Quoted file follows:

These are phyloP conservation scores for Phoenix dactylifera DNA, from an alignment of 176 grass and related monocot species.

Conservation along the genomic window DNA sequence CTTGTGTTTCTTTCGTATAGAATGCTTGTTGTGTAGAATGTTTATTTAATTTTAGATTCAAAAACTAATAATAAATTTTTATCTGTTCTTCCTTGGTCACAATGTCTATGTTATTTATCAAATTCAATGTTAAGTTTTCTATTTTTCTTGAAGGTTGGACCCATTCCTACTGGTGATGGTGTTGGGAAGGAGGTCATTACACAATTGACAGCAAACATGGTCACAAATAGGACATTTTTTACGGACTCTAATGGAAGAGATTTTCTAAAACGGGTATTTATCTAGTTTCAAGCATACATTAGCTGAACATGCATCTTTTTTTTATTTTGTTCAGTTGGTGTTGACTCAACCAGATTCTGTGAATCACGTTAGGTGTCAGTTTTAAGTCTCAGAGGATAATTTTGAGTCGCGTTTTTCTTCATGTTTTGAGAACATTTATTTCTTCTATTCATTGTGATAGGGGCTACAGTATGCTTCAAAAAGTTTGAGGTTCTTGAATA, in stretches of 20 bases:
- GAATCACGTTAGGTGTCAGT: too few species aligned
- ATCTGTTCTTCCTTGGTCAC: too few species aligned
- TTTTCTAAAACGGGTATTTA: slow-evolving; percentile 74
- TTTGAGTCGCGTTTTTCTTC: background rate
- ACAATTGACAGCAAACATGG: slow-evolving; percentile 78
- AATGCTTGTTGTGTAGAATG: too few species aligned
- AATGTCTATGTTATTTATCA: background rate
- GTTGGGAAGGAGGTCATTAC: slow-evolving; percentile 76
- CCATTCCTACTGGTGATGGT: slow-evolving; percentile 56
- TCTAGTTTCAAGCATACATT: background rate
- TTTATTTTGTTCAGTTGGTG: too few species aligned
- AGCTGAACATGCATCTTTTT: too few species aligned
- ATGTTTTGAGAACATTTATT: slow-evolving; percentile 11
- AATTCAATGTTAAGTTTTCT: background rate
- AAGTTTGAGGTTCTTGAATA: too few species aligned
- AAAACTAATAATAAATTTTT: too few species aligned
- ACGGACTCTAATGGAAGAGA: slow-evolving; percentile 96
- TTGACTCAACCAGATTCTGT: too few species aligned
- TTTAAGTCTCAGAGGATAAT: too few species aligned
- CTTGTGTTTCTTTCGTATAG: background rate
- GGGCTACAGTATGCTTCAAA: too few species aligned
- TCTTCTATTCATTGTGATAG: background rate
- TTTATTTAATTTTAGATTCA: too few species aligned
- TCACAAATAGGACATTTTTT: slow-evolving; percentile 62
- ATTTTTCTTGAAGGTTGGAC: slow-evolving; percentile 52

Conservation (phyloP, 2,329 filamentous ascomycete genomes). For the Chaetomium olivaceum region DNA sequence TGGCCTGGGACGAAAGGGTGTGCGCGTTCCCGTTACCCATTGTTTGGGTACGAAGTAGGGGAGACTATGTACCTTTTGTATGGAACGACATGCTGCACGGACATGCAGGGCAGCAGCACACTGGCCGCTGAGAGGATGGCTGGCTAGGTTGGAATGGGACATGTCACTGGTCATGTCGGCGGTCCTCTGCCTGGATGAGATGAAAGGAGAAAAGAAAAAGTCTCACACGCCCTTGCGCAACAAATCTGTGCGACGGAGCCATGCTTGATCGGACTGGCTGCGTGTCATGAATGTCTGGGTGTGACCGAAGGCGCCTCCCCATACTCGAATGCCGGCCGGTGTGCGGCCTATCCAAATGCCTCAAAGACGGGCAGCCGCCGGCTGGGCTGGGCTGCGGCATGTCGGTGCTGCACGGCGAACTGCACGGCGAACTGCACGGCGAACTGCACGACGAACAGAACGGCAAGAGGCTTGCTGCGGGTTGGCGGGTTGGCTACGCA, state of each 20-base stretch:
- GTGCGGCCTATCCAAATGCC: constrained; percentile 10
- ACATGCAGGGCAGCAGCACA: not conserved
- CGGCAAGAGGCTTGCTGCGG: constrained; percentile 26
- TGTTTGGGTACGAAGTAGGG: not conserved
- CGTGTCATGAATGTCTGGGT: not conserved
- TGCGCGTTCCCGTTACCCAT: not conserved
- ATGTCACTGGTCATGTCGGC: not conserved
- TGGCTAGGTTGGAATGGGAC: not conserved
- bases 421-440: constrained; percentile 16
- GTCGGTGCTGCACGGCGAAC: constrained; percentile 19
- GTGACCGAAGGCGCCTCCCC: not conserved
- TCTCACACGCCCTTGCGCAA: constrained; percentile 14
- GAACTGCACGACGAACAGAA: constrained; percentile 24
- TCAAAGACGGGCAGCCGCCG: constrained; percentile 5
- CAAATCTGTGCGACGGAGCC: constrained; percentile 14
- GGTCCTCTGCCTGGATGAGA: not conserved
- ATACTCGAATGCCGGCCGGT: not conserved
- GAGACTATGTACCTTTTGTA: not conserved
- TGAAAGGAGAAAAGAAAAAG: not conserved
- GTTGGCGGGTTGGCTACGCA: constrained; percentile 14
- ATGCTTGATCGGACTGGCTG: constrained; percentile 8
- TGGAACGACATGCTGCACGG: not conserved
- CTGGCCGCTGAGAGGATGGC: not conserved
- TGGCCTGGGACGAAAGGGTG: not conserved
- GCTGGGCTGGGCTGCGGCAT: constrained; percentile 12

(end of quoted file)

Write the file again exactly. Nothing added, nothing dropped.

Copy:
These are phyloP conservation scores for Phoenix dactylifera DNA, from an alignment of 176 grass and related monocot species.

Conservation along the genomic window DNA sequence CTTGTGTTTCTTTCGTATAGAATGCTTGTTGTGTAGAATGTTTATTTAATTTTAGATTCAAAAACTAATAATAAATTTTTATCTGTTCTTCCTTGGTCACAATGTCTATGTTATTTATCAAATTCAATGTTAAGTTTTCTATTTTTCTTGAAGGTTGGACCCATTCCTACTGGTGATGGTGTTGGGAAGGAGGTCATTACACAATTGACAGCAAACATGGTCACAAATAGGACATTTTTTACGGACTCTAATGGAAGAGATTTTCTAAAACGGGTATTTATCTAGTTTCAAGCATACATTAGCTGAACATGCATCTTTTTTTTATTTTGTTCAGTTGGTGTTGACTCAACCAGATTCTGTGAATCACGTTAGGTGTCAGTTTTAAGTCTCAGAGGATAATTTTGAGTCGCGTTTTTCTTCATGTTTTGAGAACATTTATTTCTTCTATTCATTGTGATAGGGGCTACAGTATGCTTCAAAAAGTTTGAGGTTCTTGAATA, in stretches of 20 bases:
- GAATCACGTTAGGTGTCAGT: too few species aligned
- ATCTGTTCTTCCTTGGTCAC: too few species aligned
- TTTTCTAAAACGGGTATTTA: slow-evolving; percentile 74
- TTTGAGTCGCGTTTTTCTTC: background rate
- ACAATTGACAGCAAACATGG: slow-evolving; percentile 78
- AATGCTTGTTGTGTAGAATG: too few species aligned
- AATGTCTATGTTATTTATCA: background rate
- GTTGGGAAGGAGGTCATTAC: slow-evolving; percentile 76
- CCATTCCTACTGGTGATGGT: slow-evolving; percentile 56
- TCTAGTTTCAAGCATACATT: background rate
- TTTATTTTGTTCAGTTGGTG: too few species aligned
- AGCTGAACATGCATCTTTTT: too few species aligned
- ATGTTTTGAGAACATTTATT: slow-evolving; percentile 11
- AATTCAATGTTAAGTTTTCT: background rate
- AAGTTTGAGGTTCTTGAATA: too few species aligned
- AAAACTAATAATAAATTTTT: too few species aligned
- ACGGACTCTAATGGAAGAGA: slow-evolving; percentile 96
- TTGACTCAACCAGATTCTGT: too few species aligned
- TTTAAGTCTCAGAGGATAAT: too few species aligned
- CTTGTGTTTCTTTCGTATAG: background rate
- GGGCTACAGTATGCTTCAAA: too few species aligned
- TCTTCTATTCATTGTGATAG: background rate
- TTTATTTAATTTTAGATTCA: too few species aligned
- TCACAAATAGGACATTTTTT: slow-evolving; percentile 62
- ATTTTTCTTGAAGGTTGGAC: slow-evolving; percentile 52

Conservation (phyloP, 2,329 filamentous ascomycete genomes). For the Chaetomium olivaceum region DNA sequence TGGCCTGGGACGAAAGGGTGTGCGCGTTCCCGTTACCCATTGTTTGGGTACGAAGTAGGGGAGACTATGTACCTTTTGTATGGAACGACATGCTGCACGGACATGCAGGGCAGCAGCACACTGGCCGCTGAGAGGATGGCTGGCTAGGTTGGAATGGGACATGTCACTGGTCATGTCGGCGGTCCTCTGCCTGGATGAGATGAAAGGAGAAAAGAAAAAGTCTCACACGCCCTTGCGCAACAAATCTGTGCGACGGAGCCATGCTTGATCGGACTGGCTGCGTGTCATGAATGTCTGGGTGTGACCGAAGGCGCCTCCCCATACTCGAATGCCGGCCGGTGTGCGGCCTATCCAAATGCCTCAAAGACGGGCAGCCGCCGGCTGGGCTGGGCTGCGGCATGTCGGTGCTGCACGGCGAACTGCACGGCGAACTGCACGGCGAACTGCACGACGAACAGAACGGCAAGAGGCTTGCTGCGGGTTGGCGGGTTGGCTACGCA, state of each 20-base stretch:
- GTGCGGCCTATCCAAATGCC: constrained; percentile 10
- ACATGCAGGGCAGCAGCACA: not conserved
- CGGCAAGAGGCTTGCTGCGG: constrained; percentile 26
- TGTTTGGGTACGAAGTAGGG: not conserved
- CGTGTCATGAATGTCTGGGT: not conserved
- TGCGCGTTCCCGTTACCCAT: not conserved
- ATGTCACTGGTCATGTCGGC: not conserved
- TGGCTAGGTTGGAATGGGAC: not conserved
- bases 421-440: constrained; percentile 16
- GTCGGTGCTGCACGGCGAAC: constrained; percentile 19
- GTGACCGAAGGCGCCTCCCC: not conserved
- TCTCACACGCCCTTGCGCAA: constrained; percentile 14
- GAACTGCACGACGAACAGAA: constrained; percentile 24
- TCAAAGACGGGCAGCCGCCG: constrained; percentile 5
- CAAATCTGTGCGACGGAGCC: constrained; percentile 14
- GGTCCTCTGCCTGGATGAGA: not conserved
- ATACTCGAATGCCGGCCGGT: not conserved
- GAGACTATGTACCTTTTGTA: not conserved
- TGAAAGGAGAAAAGAAAAAG: not conserved
- GTTGGCGGGTTGGCTACGCA: constrained; percentile 14
- ATGCTTGATCGGACTGGCTG: constrained; percentile 8
- TGGAACGACATGCTGCACGG: not conserved
- CTGGCCGCTGAGAGGATGGC: not conserved
- TGGCCTGGGACGAAAGGGTG: not conserved
- GCTGGGCTGGGCTGCGGCAT: constrained; percentile 12